## Factorize

Grade:

3-5, 6-8

Standards:

Math Content:

Number and Operations

With this activity, you can visually explore the concept of factors by creating rectangular arrays. The length and width of the array are factors of your number.

**This interactive is optimized for your desktop and tablet.**

### Options

**Automatic Number:**Numbers will be randomly selected for you.**Use Your Own Number:**Select a number between 2 and 50 by typing it into the box.

### How to Use

- Enter factorizations in the white boxes to the right in the form:
(number)×(number)

(Use either the letter x or an asterisk (*) for the multiplication symbol.) - Need help? Use the grid to help you find the factors. Click and drag to draw a rectangle. As you draw, the area of your rectangle will be displayed. Release the mouse button to check your answer. If the area is equal to your number, the rectangle will stay. If the area is not equal to your number, it will disappear. The length and width of the rectangle are factors of your number.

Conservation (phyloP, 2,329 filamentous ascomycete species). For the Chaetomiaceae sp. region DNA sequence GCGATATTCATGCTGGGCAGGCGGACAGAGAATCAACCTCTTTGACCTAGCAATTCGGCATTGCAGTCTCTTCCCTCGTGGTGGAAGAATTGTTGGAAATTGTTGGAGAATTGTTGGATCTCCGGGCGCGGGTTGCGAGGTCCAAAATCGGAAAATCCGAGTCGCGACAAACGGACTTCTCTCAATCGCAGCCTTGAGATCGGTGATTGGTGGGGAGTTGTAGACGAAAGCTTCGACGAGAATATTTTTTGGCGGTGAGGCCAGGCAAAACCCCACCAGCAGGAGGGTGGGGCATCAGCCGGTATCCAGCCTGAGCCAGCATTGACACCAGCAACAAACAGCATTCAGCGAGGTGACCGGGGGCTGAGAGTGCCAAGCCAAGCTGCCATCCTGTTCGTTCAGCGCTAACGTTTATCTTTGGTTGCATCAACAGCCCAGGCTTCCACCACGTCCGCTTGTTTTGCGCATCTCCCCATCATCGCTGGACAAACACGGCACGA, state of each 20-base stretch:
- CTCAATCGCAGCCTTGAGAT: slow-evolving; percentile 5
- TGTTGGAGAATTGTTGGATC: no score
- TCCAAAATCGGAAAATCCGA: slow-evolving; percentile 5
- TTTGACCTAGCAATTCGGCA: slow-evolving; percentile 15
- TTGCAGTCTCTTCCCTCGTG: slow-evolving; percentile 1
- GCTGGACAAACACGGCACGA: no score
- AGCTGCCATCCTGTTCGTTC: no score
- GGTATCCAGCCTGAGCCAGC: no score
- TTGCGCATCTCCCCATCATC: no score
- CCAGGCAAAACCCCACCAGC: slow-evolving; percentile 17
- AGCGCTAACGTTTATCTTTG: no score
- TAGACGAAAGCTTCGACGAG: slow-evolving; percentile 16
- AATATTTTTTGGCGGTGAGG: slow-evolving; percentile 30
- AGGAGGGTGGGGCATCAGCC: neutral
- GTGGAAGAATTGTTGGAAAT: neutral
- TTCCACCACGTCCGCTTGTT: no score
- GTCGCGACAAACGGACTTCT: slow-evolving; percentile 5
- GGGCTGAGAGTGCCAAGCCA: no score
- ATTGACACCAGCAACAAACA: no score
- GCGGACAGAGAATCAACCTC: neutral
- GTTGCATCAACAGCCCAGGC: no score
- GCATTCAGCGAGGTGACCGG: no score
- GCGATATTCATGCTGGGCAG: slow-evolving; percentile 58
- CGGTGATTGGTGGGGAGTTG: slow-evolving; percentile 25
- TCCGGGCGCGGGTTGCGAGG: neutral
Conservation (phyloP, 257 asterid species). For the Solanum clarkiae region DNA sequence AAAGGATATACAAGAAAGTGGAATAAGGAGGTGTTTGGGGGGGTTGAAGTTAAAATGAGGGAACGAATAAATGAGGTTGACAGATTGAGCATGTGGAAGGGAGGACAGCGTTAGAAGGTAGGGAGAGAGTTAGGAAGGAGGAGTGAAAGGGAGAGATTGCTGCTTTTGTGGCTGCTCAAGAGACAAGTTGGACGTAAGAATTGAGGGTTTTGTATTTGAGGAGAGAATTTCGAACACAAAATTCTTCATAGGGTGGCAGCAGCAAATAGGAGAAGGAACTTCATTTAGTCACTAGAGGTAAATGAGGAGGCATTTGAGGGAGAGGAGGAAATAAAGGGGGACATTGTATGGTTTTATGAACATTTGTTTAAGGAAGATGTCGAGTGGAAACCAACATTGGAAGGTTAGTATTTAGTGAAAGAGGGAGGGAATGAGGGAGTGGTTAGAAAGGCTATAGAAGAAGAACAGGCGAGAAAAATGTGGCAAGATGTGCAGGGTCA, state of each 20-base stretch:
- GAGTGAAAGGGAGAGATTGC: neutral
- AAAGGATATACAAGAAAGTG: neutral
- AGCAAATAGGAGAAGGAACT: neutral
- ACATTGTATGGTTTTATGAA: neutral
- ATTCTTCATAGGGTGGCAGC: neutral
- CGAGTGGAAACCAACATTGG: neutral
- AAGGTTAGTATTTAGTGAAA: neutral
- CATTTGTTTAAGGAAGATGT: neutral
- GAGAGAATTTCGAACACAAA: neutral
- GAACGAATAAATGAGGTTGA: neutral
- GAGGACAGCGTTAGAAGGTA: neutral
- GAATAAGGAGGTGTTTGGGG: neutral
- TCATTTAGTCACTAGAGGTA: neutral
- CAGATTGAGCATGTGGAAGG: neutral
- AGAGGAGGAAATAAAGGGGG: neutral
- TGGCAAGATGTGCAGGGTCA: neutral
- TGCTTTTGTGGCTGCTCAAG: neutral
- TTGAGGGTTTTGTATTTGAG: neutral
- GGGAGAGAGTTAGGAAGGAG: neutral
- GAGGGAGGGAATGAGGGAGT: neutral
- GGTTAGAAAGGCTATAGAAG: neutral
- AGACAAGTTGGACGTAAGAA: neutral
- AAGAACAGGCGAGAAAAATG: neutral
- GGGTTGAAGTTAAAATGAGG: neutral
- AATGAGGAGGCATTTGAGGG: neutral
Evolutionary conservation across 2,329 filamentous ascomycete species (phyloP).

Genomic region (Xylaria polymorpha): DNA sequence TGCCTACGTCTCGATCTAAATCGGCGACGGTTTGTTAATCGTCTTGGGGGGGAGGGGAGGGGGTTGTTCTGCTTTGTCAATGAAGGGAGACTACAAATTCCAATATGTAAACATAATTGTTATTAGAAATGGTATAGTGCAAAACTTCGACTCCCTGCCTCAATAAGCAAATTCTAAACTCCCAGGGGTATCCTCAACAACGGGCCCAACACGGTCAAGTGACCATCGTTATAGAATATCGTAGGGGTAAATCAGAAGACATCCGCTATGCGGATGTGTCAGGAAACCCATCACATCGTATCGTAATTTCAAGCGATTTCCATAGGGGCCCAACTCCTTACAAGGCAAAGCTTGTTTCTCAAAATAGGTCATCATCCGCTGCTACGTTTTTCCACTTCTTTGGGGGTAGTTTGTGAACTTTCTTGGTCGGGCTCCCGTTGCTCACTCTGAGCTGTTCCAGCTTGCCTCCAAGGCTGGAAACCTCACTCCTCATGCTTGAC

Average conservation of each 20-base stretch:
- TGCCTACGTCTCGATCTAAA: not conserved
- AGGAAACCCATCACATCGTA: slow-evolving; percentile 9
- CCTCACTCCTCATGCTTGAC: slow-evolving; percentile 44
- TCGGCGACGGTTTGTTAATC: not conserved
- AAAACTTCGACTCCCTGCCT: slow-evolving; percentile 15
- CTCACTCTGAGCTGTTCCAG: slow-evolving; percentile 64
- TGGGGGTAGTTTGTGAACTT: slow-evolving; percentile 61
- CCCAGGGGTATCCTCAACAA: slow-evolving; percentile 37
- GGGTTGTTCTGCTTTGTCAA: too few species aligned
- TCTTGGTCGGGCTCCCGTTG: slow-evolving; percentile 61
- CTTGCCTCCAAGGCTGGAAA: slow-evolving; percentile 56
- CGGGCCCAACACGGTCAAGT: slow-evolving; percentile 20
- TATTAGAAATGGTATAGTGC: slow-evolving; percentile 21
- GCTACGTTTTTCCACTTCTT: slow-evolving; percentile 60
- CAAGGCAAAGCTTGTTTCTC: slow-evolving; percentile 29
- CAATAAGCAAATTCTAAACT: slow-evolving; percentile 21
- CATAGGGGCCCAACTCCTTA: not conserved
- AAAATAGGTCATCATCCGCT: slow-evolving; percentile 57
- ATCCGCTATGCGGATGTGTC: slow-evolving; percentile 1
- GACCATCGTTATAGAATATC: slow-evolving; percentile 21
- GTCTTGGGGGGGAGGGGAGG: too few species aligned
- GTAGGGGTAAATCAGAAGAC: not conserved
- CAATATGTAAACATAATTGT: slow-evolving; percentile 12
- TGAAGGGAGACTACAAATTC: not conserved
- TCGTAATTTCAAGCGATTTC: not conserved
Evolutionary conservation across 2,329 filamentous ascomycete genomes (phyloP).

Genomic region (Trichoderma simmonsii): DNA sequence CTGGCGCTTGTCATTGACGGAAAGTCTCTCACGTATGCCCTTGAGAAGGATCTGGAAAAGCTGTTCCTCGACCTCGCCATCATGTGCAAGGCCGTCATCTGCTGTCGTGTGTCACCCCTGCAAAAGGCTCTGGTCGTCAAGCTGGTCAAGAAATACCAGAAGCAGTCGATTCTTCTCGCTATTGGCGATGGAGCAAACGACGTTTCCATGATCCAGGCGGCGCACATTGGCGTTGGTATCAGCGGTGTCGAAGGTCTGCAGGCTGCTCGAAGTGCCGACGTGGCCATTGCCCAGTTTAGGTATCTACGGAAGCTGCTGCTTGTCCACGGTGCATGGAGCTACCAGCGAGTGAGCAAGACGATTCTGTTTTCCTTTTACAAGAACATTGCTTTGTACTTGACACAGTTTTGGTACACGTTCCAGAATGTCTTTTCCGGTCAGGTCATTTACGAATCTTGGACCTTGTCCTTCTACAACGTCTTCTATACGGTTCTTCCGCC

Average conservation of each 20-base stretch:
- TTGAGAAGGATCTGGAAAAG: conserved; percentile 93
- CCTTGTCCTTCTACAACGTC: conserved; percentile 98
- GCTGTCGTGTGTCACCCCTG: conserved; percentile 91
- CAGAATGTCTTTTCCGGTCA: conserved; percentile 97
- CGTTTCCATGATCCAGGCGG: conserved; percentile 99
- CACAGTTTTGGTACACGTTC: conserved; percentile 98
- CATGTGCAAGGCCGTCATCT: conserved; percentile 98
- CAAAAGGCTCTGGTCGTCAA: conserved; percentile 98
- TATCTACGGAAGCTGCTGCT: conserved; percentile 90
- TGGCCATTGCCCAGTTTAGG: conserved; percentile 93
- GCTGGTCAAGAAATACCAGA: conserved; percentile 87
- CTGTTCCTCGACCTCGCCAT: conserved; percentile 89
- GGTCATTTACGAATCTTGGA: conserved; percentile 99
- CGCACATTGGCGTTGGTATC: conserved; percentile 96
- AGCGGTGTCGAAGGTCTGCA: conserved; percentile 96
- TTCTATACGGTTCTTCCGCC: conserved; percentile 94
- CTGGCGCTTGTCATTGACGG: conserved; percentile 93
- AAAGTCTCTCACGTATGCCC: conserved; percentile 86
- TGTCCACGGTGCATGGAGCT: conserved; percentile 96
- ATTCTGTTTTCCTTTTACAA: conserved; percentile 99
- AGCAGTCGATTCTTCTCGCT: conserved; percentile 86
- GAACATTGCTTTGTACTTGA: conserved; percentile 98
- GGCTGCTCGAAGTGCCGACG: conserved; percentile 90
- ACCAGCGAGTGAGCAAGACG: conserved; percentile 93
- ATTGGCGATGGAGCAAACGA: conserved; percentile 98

- When you've entered your factorization, click the
**Checkbox**to check your answer. If it is incorrect, the entry will be deleted. If it is correct, the corresponding rectangle will be drawn on the grid (if it's not already there). - The number of white boxes corresponds to the number of factorization for your number. Try to find them all. The rectangles and factorizations are color coded to help you. The color of the rectangle matches the highlight color of the factorization box.
- Click
**New Number**or enter a new number into the**Use Your Own Number**box to find the factorizations for a different number.

Follow the instructions to find factorizations for several numbers. As you work, see if you can answer these questions:

- Why do you think the length and width of the rectangles represent the factors of your numbers?
- Which number has the most factorizations? Which has the fewest? Why do you think this is?
- What kinds of numbers have only one factorization? What do the rectangles for these factorizations have in common?
- If you double a number, what happens to the number of factorizations? Do you notice a pattern in the factorizations of your original number and the doubled number?